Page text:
القاعدة ذات الصلة
Peru
Practice Relating to Rule 100. Fair Trial Guarantees
Section A. General
Peru’s Human Rights Charter of the Security Forces (1991) lists the right of a detainee to a fair trial as one of the ten basic rules. 
Peru, Derechos Humanos: Decálogo de las Fuerzas del Orden, Comando Conjunto de las Fuerzas Armadas, Ministerio de Defensa, Ejército Peruano, 1991, Rule 8.
Peru’s Human Rights Charter of the Armed Forces (1994) states that the right to judicial guarantees is one of the main civil rights which must be respected by armed forces. 
Peru, Derechos Humanos: Principios, Normas y Procedimientos, MFA 09-1, Comando Conjunto de las Fuerzas Armadas, Ministerio de Defensa, Ejército Peruano, Lima, Peru, May 1994, § 27(4).
Peru’s IHL Manual (2004) states: “Sentences may not be passed or penalties executed in relation to a person found guilty of a criminal offence under international humanitarian law unless a trial has been held.” 
Peru, Manual de Derecho Internacional Humanitario para las Fuerzas Armadas, Resolución Ministerial Nº 1394-2004-DE/CCFFAA/CDIH-FFAA, Lima, 1 December 2004, § 32.n.
The provision continues with the statement that a person charged with a criminal offence has a “right to a fair trial”. 
Peru, Manual de Derecho Internacional Humanitario para las Fuerzas Armadas, Resolución Ministerial Nº 1394-2004-DE/CCFFAA/CDIH-FFAA, Lima, 1 December 2004, § 32.n.(1).
In situations of non-international armed conflict, the manual states that the following acts committed against persons taking no active part in hostilities, or placed hors de combat, are prohibited:
[T]he passing of sentences … without previous judgment pronounced by a regularly constituted court, affording all the judicial guarantees which are recognized as indispensable by civilized peoples. 
Peru, Manual de Derecho Internacional Humanitario para las Fuerzas Armadas, Resolución Ministerial Nº 1394-2004-DE/CCFFAA/CDIH-FFAA, Lima, 1 December 2004, § 71.a.(4).
Peru’s IHL and Human Rights Manual (2010) states: “Sentences may not be passed or penalties executed in relation to a person found guilty of a criminal offence under international humanitarian law unless a trial has been held.” 
Peru, Manual de Derecho Internacional Humanitario y Derechos Humanos para las Fuerzas Armadas, Resolución Ministerial No. 049-2010/DE/VPD, Lima, 21 May 2010, § 33(n), p. 251.
The provision continues with the statement that a person charged with a criminal offence has a “right to a fair trial”. 
Peru, Manual de Derecho Internacional Humanitario y Derechos Humanos para las Fuerzas Armadas, Resolución Ministerial No. 049-2010/DE/VPD, Lima, 21 May 2010, § 33(n)(1), p. 251.
In situations of non-international armed conflict, the manual states that the following acts committed against persons taking no active part in hostilities, or placed hors de combat, are prohibited: “[T]he passing of sentences … without previous judgment pronounced by a regularly constituted court, affording all the judicial guarantees which are recognized as indispensable by civilized peoples.”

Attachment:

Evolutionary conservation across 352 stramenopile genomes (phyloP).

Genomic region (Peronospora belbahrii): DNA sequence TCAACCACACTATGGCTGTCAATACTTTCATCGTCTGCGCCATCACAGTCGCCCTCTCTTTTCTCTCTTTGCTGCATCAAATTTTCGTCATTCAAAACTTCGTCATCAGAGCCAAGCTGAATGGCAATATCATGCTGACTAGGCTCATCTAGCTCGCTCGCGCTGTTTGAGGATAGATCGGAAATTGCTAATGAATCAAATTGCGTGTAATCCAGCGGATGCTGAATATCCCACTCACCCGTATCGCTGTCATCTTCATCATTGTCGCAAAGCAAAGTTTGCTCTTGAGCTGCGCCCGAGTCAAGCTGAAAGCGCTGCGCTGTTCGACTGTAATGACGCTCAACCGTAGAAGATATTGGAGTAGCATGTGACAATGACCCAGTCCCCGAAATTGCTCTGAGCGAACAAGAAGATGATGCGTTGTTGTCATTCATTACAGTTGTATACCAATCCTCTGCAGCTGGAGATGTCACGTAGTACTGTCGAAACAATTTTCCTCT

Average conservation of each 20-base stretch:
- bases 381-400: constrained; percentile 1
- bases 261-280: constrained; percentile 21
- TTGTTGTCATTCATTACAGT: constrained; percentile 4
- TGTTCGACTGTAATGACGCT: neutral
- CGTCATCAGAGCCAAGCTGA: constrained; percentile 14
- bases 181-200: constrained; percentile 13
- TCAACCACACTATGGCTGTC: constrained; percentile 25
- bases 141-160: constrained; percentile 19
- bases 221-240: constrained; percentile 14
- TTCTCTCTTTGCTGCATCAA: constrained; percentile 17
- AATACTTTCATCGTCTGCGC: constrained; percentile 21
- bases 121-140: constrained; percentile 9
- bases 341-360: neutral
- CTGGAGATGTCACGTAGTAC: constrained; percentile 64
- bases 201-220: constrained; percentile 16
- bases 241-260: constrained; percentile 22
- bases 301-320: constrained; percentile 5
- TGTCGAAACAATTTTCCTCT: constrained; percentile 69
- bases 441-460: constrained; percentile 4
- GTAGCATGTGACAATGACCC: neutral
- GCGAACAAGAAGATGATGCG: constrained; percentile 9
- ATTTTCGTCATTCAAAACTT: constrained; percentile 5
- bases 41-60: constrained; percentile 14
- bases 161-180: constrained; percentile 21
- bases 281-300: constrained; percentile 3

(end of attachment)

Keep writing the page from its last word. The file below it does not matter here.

Peru, Manual de Derecho Internacional Humanitario y Derechos Humanos para las Fuerzas Armadas, Resolución Ministerial No. 049-2010/DE/VPD, Lima, 21 May 2010, § 72(a)(4), p. 270.
Peru’s Code of Military and Police Justice (2006) states: “The principles of adversarial, immediate, simple and expedient proceedings shall be observed during the entire process.” 
Peru, Code of Military and Police Justice, 2006, Article 151.
Peru’s Decree on the Use of Force by the Armed Forces (2010) states:
With respect to the persons mentioned above [i.e. persons not directly participating in hostilities or who have laid down their arms as well as persons placed hors de combat by illness, wounds, detention or any other reason], the following actions are prohibited anytime and anywhere:
e. The passing of sentences … without previous judgment by a regularly constituted court, affording all the judicial guarantees.
f. Threats to carry out any of the aforementioned acts. 
Peru, Decree on the Use of Force by the Armed Forces, 2010, Article 8.1.e–f.
Peru’s Military and Police Criminal Code (2010), which includes provisions on crimes under international humanitarian law, states in a chapter entitled “Procedural principles and guarantees”: “Judicial decisions, except for those that merely concern procedure, must express the factual and legal reasons on which they are based.” 
Peru, Military and Police Criminal Code, 2010, Article 156.
In a chapter entitled “Proceedings in times of armed conflict”, the Code states:
Article 416. - Proceedings
The procedure to be followed in proceedings during international armed conflicts shall be subject to the rules established for ordinary proceedings to the extent that they apply.
Article 417. - Rules
In these proceedings, the following rules shall be observed:
2. The statements of the accused persons shall be received without any delay, as soon as possible, and separately;
3. The declarations of the witnesses and the identification by witnesses of detainees shall be recorded in the minutes which shall be signed by the witnesses in order to declare that they are authentic, and eventually also by the judge, prosecutor and registrar;
4. If various witnesses who are present concur, only the most important statements shall be registered;
5. The military or police prosecutor may confront witnesses with one another or with the accused if he or she considers this necessary. 
Peru, Military and Police Criminal Code, 2010, Article 416 and 417(1)–(5).